In response to:

Racial Preferences: Unfair and Ridiculous

Stormvetprime Wrote: May 07, 2012 8:28 AM
Affirmative Action "preferencing" is racist, and that's the only fair-minded conclusion there can be. The Civil Rights Act of 1964 was almost 50 years ago, and anyone who was in a position of "authority" before that (meaning those who could hire/fire in legally racist ways) has long since left the work force. Further, unless you can show us someone alive today that ever dispalced an Indian or owned a slave, and in those cases then let THEM stand aside to pay for their crimes. Innocent white people of today had no part in it - so discriminating against them is brand new racism that will have to be dealt with down the road as well. Let it go.
SteveL2 Wrote: May 07, 2012 2:20 PM
Actually, my white ancestors had no part in slavery either:

My great-grandparents immigrated to America from Russia, early in the 20th century. Prior to that, none of my ancestors lived in the Western Hemisphere.

Yet I, whose ancestry does not go back to any part of America prior to the 20th century, am literally "grandfathered" into this endless slavery guilt trip that the liberals have put on our heads.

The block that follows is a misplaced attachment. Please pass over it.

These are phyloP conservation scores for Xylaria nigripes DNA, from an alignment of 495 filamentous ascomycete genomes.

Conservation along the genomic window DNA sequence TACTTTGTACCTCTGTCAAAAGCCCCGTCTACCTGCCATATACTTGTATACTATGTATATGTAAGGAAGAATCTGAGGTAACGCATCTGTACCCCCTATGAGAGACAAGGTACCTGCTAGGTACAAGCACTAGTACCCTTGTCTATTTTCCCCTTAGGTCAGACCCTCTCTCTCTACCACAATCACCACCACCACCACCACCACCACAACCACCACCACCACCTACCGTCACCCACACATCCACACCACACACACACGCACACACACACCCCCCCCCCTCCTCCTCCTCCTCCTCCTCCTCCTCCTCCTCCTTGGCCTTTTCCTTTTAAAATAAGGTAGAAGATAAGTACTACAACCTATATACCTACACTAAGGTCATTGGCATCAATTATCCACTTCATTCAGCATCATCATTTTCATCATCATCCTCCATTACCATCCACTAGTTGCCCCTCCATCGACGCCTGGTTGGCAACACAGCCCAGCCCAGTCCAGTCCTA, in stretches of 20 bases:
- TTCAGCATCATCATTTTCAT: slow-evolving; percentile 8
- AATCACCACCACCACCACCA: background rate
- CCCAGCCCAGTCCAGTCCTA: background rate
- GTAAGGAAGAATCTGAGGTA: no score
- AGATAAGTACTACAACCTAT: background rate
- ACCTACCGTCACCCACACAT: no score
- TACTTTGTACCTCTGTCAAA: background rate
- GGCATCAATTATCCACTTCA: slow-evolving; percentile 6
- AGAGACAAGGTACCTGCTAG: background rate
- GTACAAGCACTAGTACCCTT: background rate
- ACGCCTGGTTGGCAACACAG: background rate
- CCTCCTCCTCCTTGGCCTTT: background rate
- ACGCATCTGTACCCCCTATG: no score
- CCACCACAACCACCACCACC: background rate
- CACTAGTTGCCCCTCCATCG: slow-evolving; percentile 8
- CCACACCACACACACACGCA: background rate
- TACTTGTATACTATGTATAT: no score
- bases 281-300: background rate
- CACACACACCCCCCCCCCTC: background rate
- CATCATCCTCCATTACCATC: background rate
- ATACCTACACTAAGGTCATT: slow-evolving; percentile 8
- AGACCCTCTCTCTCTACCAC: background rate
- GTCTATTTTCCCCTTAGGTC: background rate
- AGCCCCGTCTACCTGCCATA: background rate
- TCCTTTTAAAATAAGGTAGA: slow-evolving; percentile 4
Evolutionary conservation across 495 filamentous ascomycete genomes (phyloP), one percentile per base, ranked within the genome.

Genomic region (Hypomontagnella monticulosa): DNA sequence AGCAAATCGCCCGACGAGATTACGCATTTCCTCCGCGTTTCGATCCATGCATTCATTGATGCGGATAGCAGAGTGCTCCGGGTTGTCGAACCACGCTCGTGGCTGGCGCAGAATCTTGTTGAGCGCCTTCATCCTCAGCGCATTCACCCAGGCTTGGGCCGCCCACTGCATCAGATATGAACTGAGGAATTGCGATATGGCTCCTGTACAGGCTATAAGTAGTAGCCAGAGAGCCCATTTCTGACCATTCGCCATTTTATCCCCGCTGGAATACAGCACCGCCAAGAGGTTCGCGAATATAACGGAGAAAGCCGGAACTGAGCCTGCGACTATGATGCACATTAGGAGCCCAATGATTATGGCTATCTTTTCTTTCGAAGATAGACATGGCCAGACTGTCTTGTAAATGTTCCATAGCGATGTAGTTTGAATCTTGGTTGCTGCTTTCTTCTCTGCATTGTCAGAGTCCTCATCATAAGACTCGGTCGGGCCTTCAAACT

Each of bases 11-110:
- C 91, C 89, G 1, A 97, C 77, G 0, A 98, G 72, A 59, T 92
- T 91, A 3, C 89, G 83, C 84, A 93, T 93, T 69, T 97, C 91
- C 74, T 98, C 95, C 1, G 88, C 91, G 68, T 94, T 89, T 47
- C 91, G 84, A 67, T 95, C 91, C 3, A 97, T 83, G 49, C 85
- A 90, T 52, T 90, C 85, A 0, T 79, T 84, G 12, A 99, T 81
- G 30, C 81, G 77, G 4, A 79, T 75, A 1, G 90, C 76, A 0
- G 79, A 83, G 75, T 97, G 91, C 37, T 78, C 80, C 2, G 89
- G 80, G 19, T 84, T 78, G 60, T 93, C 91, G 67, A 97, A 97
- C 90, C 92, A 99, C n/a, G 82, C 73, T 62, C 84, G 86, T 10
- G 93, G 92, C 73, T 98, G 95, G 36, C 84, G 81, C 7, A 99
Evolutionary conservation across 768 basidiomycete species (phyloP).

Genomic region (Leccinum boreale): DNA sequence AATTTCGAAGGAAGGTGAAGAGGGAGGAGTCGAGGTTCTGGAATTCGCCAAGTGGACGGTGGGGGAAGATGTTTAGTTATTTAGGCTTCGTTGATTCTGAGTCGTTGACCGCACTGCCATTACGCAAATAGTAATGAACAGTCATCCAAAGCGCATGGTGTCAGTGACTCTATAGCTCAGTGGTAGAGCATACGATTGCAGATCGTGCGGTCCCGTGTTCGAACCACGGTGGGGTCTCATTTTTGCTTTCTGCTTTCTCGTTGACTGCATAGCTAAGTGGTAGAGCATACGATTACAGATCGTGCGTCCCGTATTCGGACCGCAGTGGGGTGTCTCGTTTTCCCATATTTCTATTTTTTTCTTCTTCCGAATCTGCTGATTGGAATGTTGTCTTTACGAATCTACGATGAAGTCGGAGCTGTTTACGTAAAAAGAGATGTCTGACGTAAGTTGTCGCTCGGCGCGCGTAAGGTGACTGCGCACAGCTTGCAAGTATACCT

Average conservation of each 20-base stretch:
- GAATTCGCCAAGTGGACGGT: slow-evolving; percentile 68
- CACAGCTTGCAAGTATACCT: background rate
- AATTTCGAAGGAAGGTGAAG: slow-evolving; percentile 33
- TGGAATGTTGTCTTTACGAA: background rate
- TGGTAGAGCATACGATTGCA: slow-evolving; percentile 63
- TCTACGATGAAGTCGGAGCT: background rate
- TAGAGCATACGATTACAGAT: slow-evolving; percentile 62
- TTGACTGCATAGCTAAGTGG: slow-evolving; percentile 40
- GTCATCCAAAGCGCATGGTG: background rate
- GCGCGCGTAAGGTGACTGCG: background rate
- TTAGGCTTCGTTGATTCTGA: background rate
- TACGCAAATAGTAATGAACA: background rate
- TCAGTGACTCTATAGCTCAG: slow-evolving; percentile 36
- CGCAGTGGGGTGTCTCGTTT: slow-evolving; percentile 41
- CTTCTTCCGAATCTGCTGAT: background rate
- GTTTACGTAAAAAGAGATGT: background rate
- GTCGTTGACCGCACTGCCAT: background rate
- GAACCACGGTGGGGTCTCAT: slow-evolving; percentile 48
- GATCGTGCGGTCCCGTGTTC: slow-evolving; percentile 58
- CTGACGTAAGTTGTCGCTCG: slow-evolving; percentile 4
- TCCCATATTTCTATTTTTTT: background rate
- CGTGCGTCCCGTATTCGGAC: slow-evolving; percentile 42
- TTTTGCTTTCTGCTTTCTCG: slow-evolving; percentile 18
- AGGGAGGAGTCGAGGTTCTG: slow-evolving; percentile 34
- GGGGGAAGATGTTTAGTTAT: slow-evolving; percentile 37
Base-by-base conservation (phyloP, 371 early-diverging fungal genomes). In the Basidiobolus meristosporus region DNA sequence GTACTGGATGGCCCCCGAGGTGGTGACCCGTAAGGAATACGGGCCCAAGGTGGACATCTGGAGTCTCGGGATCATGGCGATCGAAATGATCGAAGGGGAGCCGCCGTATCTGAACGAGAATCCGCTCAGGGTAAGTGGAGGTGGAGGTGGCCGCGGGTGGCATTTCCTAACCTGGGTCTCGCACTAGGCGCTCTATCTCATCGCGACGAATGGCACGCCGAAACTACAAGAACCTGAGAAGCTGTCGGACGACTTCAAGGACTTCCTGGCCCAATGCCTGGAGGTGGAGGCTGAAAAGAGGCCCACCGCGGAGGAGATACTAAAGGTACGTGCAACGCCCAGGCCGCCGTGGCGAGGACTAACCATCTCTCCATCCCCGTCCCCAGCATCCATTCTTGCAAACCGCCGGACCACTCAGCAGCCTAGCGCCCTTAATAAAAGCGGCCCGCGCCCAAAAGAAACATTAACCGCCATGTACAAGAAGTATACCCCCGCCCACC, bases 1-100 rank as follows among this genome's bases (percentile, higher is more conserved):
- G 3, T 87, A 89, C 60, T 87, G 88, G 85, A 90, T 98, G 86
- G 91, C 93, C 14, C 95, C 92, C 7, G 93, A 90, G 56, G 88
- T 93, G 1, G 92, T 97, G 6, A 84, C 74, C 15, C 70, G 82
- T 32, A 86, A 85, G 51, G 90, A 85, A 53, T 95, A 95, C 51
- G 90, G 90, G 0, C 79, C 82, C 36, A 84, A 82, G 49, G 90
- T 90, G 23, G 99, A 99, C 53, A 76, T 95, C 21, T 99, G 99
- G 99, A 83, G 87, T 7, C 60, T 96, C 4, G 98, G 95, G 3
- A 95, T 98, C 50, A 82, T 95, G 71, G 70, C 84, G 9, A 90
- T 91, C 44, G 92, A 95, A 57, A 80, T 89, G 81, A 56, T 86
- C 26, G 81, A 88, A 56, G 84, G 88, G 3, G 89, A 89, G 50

crackerette Wrote: May 07, 2012 8:39 AM least 35 years.
crackerette Wrote: May 07, 2012 8:38 AM

"...Innocent white people of today had no part in it - so discriminating against them is brand new racism..."

Except it is not brand new. It has been going on for at least et years. I have witnessed it over and over and over and over again. Sickening.

Washington Post editorial writer and liberal blogger Jonathan Capehart is puzzled. Why does the "non-issue" of Harvard Law professor and Democratic Senate candidate Elizabeth Warren's Native American ancestry "require so much attention?" he asked last week.

When Warren was teaching at Pennsylvania, Texas and Houston law schools, she identified herself as Indian -- or, to be politically correct, Native American.

Then she was hired at Harvard and dropped the Native American from her biographical description. Harvard Law today says it has one faculty member of Native American heritage. But it won't say which one.

Capehart argues that...